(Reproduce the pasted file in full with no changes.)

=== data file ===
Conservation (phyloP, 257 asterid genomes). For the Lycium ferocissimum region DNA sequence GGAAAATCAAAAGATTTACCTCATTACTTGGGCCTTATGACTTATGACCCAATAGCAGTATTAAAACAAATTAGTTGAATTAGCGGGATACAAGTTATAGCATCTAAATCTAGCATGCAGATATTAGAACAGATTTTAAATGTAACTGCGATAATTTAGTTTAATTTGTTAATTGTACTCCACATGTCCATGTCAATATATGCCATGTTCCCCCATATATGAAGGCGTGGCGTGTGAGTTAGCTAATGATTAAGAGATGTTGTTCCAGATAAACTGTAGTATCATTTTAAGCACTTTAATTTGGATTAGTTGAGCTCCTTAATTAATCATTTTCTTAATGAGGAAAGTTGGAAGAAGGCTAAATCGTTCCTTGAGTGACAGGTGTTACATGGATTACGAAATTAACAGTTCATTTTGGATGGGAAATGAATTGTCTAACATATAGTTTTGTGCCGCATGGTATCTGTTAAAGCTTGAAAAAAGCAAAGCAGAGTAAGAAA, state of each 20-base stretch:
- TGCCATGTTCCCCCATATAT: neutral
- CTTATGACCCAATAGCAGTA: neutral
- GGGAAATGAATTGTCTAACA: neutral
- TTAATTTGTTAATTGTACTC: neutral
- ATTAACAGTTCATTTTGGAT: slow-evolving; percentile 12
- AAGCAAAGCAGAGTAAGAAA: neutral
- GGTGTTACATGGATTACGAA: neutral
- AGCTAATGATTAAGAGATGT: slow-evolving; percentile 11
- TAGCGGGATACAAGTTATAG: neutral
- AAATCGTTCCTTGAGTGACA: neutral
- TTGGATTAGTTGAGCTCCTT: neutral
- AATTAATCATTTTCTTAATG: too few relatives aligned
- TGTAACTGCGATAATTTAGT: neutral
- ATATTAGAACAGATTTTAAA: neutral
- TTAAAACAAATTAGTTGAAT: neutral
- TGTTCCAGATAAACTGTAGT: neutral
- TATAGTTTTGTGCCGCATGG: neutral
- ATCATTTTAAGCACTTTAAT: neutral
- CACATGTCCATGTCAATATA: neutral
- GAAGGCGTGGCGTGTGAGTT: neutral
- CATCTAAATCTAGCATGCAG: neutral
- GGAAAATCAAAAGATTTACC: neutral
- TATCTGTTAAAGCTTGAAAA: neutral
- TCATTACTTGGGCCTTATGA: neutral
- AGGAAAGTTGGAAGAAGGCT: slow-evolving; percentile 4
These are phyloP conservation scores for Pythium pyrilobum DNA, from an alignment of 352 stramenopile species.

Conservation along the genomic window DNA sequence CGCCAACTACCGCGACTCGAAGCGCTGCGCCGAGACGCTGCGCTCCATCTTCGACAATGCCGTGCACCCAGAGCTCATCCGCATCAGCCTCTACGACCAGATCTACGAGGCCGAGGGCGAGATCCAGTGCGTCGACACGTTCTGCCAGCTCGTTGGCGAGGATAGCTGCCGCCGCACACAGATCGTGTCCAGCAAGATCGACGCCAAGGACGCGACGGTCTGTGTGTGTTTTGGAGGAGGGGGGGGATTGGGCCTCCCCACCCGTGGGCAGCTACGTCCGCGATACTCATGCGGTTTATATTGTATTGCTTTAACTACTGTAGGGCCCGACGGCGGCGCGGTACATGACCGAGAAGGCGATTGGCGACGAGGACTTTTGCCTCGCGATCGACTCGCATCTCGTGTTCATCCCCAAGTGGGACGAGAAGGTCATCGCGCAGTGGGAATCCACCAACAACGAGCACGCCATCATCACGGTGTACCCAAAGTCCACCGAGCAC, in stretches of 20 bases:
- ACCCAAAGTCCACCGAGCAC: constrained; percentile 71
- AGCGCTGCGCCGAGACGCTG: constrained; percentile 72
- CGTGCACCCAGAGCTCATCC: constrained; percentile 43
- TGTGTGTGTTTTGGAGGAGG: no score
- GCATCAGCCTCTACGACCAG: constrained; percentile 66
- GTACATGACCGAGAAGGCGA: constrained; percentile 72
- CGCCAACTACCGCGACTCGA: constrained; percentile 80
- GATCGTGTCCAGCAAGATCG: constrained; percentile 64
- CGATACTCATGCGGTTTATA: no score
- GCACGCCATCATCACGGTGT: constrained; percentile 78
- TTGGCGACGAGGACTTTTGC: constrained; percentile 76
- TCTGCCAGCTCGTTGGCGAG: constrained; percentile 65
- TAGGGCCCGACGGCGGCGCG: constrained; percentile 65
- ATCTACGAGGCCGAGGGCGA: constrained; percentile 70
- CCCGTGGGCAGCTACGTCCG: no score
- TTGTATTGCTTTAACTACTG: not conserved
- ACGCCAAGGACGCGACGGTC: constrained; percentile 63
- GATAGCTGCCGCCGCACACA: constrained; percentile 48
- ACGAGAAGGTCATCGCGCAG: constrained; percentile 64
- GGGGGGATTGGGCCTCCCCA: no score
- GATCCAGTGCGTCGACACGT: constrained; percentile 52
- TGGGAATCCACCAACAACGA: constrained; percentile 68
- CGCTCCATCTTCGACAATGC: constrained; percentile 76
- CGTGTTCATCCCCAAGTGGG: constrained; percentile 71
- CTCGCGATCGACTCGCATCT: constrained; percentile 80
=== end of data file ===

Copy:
Conservation (phyloP, 257 asterid genomes). For the Lycium ferocissimum region DNA sequence GGAAAATCAAAAGATTTACCTCATTACTTGGGCCTTATGACTTATGACCCAATAGCAGTATTAAAACAAATTAGTTGAATTAGCGGGATACAAGTTATAGCATCTAAATCTAGCATGCAGATATTAGAACAGATTTTAAATGTAACTGCGATAATTTAGTTTAATTTGTTAATTGTACTCCACATGTCCATGTCAATATATGCCATGTTCCCCCATATATGAAGGCGTGGCGTGTGAGTTAGCTAATGATTAAGAGATGTTGTTCCAGATAAACTGTAGTATCATTTTAAGCACTTTAATTTGGATTAGTTGAGCTCCTTAATTAATCATTTTCTTAATGAGGAAAGTTGGAAGAAGGCTAAATCGTTCCTTGAGTGACAGGTGTTACATGGATTACGAAATTAACAGTTCATTTTGGATGGGAAATGAATTGTCTAACATATAGTTTTGTGCCGCATGGTATCTGTTAAAGCTTGAAAAAAGCAAAGCAGAGTAAGAAA, state of each 20-base stretch:
- TGCCATGTTCCCCCATATAT: neutral
- CTTATGACCCAATAGCAGTA: neutral
- GGGAAATGAATTGTCTAACA: neutral
- TTAATTTGTTAATTGTACTC: neutral
- ATTAACAGTTCATTTTGGAT: slow-evolving; percentile 12
- AAGCAAAGCAGAGTAAGAAA: neutral
- GGTGTTACATGGATTACGAA: neutral
- AGCTAATGATTAAGAGATGT: slow-evolving; percentile 11
- TAGCGGGATACAAGTTATAG: neutral
- AAATCGTTCCTTGAGTGACA: neutral
- TTGGATTAGTTGAGCTCCTT: neutral
- AATTAATCATTTTCTTAATG: too few relatives aligned
- TGTAACTGCGATAATTTAGT: neutral
- ATATTAGAACAGATTTTAAA: neutral
- TTAAAACAAATTAGTTGAAT: neutral
- TGTTCCAGATAAACTGTAGT: neutral
- TATAGTTTTGTGCCGCATGG: neutral
- ATCATTTTAAGCACTTTAAT: neutral
- CACATGTCCATGTCAATATA: neutral
- GAAGGCGTGGCGTGTGAGTT: neutral
- CATCTAAATCTAGCATGCAG: neutral
- GGAAAATCAAAAGATTTACC: neutral
- TATCTGTTAAAGCTTGAAAA: neutral
- TCATTACTTGGGCCTTATGA: neutral
- AGGAAAGTTGGAAGAAGGCT: slow-evolving; percentile 4
These are phyloP conservation scores for Pythium pyrilobum DNA, from an alignment of 352 stramenopile species.

Conservation along the genomic window DNA sequence CGCCAACTACCGCGACTCGAAGCGCTGCGCCGAGACGCTGCGCTCCATCTTCGACAATGCCGTGCACCCAGAGCTCATCCGCATCAGCCTCTACGACCAGATCTACGAGGCCGAGGGCGAGATCCAGTGCGTCGACACGTTCTGCCAGCTCGTTGGCGAGGATAGCTGCCGCCGCACACAGATCGTGTCCAGCAAGATCGACGCCAAGGACGCGACGGTCTGTGTGTGTTTTGGAGGAGGGGGGGGATTGGGCCTCCCCACCCGTGGGCAGCTACGTCCGCGATACTCATGCGGTTTATATTGTATTGCTTTAACTACTGTAGGGCCCGACGGCGGCGCGGTACATGACCGAGAAGGCGATTGGCGACGAGGACTTTTGCCTCGCGATCGACTCGCATCTCGTGTTCATCCCCAAGTGGGACGAGAAGGTCATCGCGCAGTGGGAATCCACCAACAACGAGCACGCCATCATCACGGTGTACCCAAAGTCCACCGAGCAC, in stretches of 20 bases:
- ACCCAAAGTCCACCGAGCAC: constrained; percentile 71
- AGCGCTGCGCCGAGACGCTG: constrained; percentile 72
- CGTGCACCCAGAGCTCATCC: constrained; percentile 43
- TGTGTGTGTTTTGGAGGAGG: no score
- GCATCAGCCTCTACGACCAG: constrained; percentile 66
- GTACATGACCGAGAAGGCGA: constrained; percentile 72
- CGCCAACTACCGCGACTCGA: constrained; percentile 80
- GATCGTGTCCAGCAAGATCG: constrained; percentile 64
- CGATACTCATGCGGTTTATA: no score
- GCACGCCATCATCACGGTGT: constrained; percentile 78
- TTGGCGACGAGGACTTTTGC: constrained; percentile 76
- TCTGCCAGCTCGTTGGCGAG: constrained; percentile 65
- TAGGGCCCGACGGCGGCGCG: constrained; percentile 65
- ATCTACGAGGCCGAGGGCGA: constrained; percentile 70
- CCCGTGGGCAGCTACGTCCG: no score
- TTGTATTGCTTTAACTACTG: not conserved
- ACGCCAAGGACGCGACGGTC: constrained; percentile 63
- GATAGCTGCCGCCGCACACA: constrained; percentile 48
- ACGAGAAGGTCATCGCGCAG: constrained; percentile 64
- GGGGGGATTGGGCCTCCCCA: no score
- GATCCAGTGCGTCGACACGT: constrained; percentile 52
- TGGGAATCCACCAACAACGA: constrained; percentile 68
- CGCTCCATCTTCGACAATGC: constrained; percentile 76
- CGTGTTCATCCCCAAGTGGG: constrained; percentile 71
- CTCGCGATCGACTCGCATCT: constrained; percentile 80